Me: So, hey – I hear there’s a glitch with Voyager 2?

Guy who works for freaking NASA: Oh yeah, it’s just a flipped bit, everythings OK now.

Me: The old flipped bit again, huh? (nods wisely and googles flipped bit when at safe distance from cafeteria).

Torbjorn Larsson OM
Member
Torbjorn Larsson OM
June 3, 2010 8:06 AM

@ jjv:

First, nitpicks:
– Atheism is rejection of religion, not hankering to ideologies. If anything, people who are skeptics can be suspicious to ideologies.

– There is no “Left” ideology. You may mean liberals vs conservatives, which is the main spectra AFAIK.

Second, your OT topic. Thank you for confirming IVAN3MAN_AT_LARGE’s model, not that we needed that. Indeed it is a needless security blanket.

The post-semitic death cult is especially pernicious to a sane judgment of facts. It is the knowledge that life is short that gives depth to the wonders of the universe that we see.

And please, making the daft Pascal’s wager is not an argument.

IVAN3MAN_AT_LARGE
Member
IVAN3MAN_AT_LARGE
June 3, 2010 9:12 AM

@ jjv:

The Left (of which you are a member, for sure) always seems so smug and proud of their “non belief” in God.

For your information, I am apolitical as well as an atheist — hence the suffix “3MAN” (Freeman) to my name.

So, what harm comes with a belief in something better after death if that belief causes one to live a better life?

That belief is your prerogative; however, it’s when religious fundamentalist busybodies endeavour to impose their ‘beliefs’ on me and my fellow comrades, by insisting that the Earth is only 6,000-years-old(!), that dinosaurs ‘walked’ with people, and that ‘light was much faster’ in the past, then I have a problem with those people.

Aodhhan
Member
Aodhhan
June 3, 2010 9:30 AM

What harm is there in a “white lie”?

One man’s security blanket is another man’s ball and chain.

“a better life” is a very subjective term.

IVAN3MAN_AT_LARGE
Member
IVAN3MAN_AT_LARGE
June 3, 2010 9:33 AM

@ jjv,

P.S. Evolution happened — DEAL WITH IT!

jim.powers
Member
jim.powers
June 3, 2010 9:58 AM
There is also a distinct difference between atheists and people who are antireligious. Simply: Atheists do not believe in god. People who are Antireligious are bigots. Your belief or disbelief in god does not matter in any way to me. How you treat others.. well, that’s a different story. Using any criteria to judge someone beneath you is as primitive as it gets. Tolerance for all the ways that people are different is the path to true enlightenment. Now, can we talk about Voyager? It’s kind of crazy to me that they were able to figure out what was wrong from so far away. Pretty awesome if you ask me, especially considering that lots of the guys who… Read more »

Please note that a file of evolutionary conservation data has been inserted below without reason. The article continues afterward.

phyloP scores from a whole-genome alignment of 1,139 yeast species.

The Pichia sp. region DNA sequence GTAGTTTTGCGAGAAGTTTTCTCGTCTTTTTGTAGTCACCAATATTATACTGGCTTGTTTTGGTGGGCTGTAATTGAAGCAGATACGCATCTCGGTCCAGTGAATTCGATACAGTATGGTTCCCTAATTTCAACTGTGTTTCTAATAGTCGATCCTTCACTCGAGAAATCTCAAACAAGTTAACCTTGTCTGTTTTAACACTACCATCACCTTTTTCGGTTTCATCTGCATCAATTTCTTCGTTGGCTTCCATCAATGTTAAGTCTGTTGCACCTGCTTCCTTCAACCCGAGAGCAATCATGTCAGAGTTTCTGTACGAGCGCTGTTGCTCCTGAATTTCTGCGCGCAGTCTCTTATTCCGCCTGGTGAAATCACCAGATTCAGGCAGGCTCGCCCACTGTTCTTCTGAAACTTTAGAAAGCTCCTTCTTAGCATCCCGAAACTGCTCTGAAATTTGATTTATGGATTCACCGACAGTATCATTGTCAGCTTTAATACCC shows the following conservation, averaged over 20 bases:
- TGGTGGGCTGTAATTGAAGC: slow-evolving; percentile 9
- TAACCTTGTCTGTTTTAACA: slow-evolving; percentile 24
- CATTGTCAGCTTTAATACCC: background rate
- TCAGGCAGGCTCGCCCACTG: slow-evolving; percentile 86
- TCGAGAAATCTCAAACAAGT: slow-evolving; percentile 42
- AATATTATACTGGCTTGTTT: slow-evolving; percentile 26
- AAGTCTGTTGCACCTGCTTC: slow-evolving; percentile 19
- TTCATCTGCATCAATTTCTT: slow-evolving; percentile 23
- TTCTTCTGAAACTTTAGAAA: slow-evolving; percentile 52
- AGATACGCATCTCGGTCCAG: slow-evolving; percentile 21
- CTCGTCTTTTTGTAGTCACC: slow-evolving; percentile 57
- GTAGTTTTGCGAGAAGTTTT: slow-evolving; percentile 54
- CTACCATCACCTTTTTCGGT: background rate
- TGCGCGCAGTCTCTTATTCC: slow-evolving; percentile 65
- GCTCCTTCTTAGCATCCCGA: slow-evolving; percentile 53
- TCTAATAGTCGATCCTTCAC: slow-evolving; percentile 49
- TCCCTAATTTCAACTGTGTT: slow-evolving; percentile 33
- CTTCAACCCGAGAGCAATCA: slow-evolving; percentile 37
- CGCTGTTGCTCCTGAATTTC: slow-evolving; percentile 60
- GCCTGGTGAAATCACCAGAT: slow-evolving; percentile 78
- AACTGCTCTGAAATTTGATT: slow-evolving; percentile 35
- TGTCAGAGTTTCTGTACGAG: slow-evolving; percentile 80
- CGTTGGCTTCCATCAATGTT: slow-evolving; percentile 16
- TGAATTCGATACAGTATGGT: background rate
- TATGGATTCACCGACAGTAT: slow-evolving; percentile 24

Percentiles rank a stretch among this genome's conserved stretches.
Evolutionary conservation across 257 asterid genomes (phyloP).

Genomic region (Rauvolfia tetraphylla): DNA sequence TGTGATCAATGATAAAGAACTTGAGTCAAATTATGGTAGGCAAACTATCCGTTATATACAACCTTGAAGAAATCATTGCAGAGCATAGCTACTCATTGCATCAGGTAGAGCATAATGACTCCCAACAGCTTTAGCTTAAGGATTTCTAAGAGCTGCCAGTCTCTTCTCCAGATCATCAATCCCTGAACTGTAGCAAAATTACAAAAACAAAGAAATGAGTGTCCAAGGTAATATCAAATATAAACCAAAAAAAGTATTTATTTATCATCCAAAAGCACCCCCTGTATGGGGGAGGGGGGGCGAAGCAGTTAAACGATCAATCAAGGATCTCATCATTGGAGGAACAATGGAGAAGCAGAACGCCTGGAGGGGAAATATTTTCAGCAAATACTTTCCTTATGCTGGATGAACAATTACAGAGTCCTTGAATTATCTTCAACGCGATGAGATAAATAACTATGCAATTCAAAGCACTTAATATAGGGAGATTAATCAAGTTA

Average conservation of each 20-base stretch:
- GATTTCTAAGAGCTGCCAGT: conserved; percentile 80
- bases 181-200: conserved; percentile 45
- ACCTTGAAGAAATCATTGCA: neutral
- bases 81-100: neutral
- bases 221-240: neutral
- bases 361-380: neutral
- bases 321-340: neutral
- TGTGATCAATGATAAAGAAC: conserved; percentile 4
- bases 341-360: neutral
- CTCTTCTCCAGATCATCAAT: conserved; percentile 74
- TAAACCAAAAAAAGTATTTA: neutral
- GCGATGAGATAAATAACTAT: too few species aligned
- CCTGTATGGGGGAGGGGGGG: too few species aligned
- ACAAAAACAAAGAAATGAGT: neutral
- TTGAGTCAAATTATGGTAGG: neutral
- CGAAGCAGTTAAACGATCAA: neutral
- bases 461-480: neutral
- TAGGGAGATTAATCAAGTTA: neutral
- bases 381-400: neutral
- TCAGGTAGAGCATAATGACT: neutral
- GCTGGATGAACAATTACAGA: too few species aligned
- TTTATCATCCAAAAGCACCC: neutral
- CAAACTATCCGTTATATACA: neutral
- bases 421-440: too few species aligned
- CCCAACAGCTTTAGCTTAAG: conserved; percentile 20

IVAN3MAN_AT_LARGE
Member
IVAN3MAN_AT_LARGE
June 3, 2010 11:31 AM
@ jim.powers: It’s kind of crazy to me that they were able to figure out what was wrong from so far away. […], especially considering that lots of the guys who worked on the program before it left [E]arth have retired, moved on or passed on. It shows a great deal of effort and time have been put into documenting things, and passing on knowledge so that these kinds of issues can be resolved. That’s why all computer programmers (including me) are taught to draw up a detailed flowchart showing each stage of the software in question — not only for the benefit of other software engineers, who may need to address any issues at a later stage,… Read more »
ND
Member
ND
June 4, 2010 4:42 AM

Anyone know the hardware used for the computers on the V’gers?

IVAN3MAN_AT_LARGE
Member
IVAN3MAN_AT_LARGE
June 4, 2010 7:13 AM
@ ND, It has been claimed that the “V’gers” were controlled by a version of the RCA (CDP)1802 “COSMAC” microprocessor, but it was not available at the time those spacecraft were being designed, and primary sources describe the Voyager computers as having architectures very dissimilar to the 1802, and not being microprocessor-based. There are three different computer types on the Voyager spacecraft and there are two of each kind. Total number of words among the six computers is about 32K. Computer Command System (CCS) – 18-bit word, interrupt type processors (2) with 4096 words each of plated wire, non-volatile memory. Flight Data System (FDS) – 16-bit word machine (2) with modular memories and 8198 words each. Attitude and… Read more »
ND
Member
ND
June 4, 2010 9:18 PM

Thanks IVAN3MAN. Good info. Amazing what’s possible to accomplish with such hardware.

“the computers were manufactured by General Electric to JPL specifications.”

So these appear to custom hardware and not commercial ones.

I’ve always wondered what sort of computer system were on those probes.